There is a potential battle at every position, but some are stronger than others. Yesterday we discussed the catching position, the Twins’ equivalent of Fort Sumter. Today it’s time to talk about first base.
Who is in Ft. Myers?
The Twins have quite a few men in camp who can play first base. Justin Morneau and Chris Parmelee are the two men on the 40 man roster whose primary position is first, but they are joined on the roster by Ryan Doumit, Joe Mauer, Luke Hughes, and Trevor Plouffe, all of whom have some experience at the position. Non-Roster Invitees Steve Pearce and Aaron Bates will also be present.
Is there a battle?
There will be a battle if and only if Morneau cannot play. Unless you are a time traveler from somewhere 2009 or before, you are already familiar with Morneau’s injury struggles, so I will not waste your time talking about them here. But if Morneau cannot play, there will be a battle. Still just 30 years old, Morneau is eighth in team history in home runs, has won an MVP award, and holds a career slash line of .285/.353/.499. Thus, it is to be hoped that Morneau won’t fight a battle at all (unless it’s his usually man vs. bear toughness contest).
Mauer showed he can play first quite effectively last season, but his primary desire is to catch. Doumit, also a catcher by trade, would also be a contender for the role in Morneau’s absence, but he has not seen extensive time at first base since 2007, and his career UZR/150 at first is -22.4. His chief competition would come from Parmelee, a player who could use more time in the minors but mashed every ball thrown in his direction last September. Bates would merit a look as well. He hit .316/.408/.439 at Rochester in 2011, and he is a right-handed hitter, which the Twins can always use.
How does this battle compare?
First base might be the Twins’ Waterloo. Waterloo was the 1815 battle where the French Empire, led by Bonaparte, was convincingly defeated. There is a theory popular among some historians that the brilliant general Napoleon lost the battle due in part due to an illness that affected his decision making (theories about the illness range from hemorrhoids to stomach cancer). Likewise, Morneau cannot lose this job unless his health problems steal it from him.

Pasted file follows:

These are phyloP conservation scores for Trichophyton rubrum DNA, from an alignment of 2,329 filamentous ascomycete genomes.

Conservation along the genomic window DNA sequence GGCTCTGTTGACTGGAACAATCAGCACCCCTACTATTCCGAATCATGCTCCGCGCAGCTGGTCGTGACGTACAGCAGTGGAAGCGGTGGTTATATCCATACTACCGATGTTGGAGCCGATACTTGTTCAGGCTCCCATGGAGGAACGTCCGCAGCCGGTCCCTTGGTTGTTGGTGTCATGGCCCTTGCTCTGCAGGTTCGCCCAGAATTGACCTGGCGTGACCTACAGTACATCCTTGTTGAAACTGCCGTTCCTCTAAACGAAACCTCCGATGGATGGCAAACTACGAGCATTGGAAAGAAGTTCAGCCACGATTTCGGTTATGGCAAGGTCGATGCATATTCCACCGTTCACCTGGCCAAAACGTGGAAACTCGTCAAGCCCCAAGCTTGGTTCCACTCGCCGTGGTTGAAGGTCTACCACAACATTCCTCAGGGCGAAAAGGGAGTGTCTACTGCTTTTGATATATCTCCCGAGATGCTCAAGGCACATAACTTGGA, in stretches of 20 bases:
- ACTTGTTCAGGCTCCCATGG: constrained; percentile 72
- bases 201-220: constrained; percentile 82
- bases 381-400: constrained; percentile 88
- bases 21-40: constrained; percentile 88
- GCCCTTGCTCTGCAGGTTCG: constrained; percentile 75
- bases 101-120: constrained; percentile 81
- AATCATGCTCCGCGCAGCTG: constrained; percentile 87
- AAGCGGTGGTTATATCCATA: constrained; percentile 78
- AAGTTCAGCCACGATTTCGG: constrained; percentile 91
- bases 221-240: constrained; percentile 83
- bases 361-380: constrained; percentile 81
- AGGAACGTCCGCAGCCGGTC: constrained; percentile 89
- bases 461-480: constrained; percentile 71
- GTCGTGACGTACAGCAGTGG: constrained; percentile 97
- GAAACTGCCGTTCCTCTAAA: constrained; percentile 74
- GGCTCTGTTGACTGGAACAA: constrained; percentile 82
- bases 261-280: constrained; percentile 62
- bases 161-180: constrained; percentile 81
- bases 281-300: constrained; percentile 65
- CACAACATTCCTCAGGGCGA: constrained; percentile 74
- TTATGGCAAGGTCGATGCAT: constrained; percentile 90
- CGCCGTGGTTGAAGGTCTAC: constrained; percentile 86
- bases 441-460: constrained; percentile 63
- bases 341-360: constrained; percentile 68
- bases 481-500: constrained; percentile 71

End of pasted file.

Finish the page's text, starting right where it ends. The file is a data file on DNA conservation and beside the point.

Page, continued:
A more disturbing parallel is that this position battle has the potential to destroy the Twins the way Waterloo destroyed the French army. Morneau is one of the cornerstones of this franchise, and losing him again might be a crippling blow.
Who will win?
If Morneau doesn’t get this job, Doumit will probably man the position for at least part of the season until Parmelee is ready for Major League duty. Doumit is far from the baseball equivalent of the Duke of Wellington, but he would be a better fill-in option than the ones the Twins had most of last year.
An intriguing, but far less likely solution would be a platoon scenario. Parmelee could play against right-handed pitchers and another player, such as Hughes, could start against lefties (Bates is a better right-handed hitter, but it’s silly to imagine two roster spots taken up by players who only play first base).
Whoever wins the starting job, Mauer will likely make at least a few starts here. He can play first base well, and he is a strong enough hitter to be a plus even at this most hitting-dependent position. The only reason Mauer would not win the starting first base job in Morneau’s absence is that he would leave a very big hole behind the plate.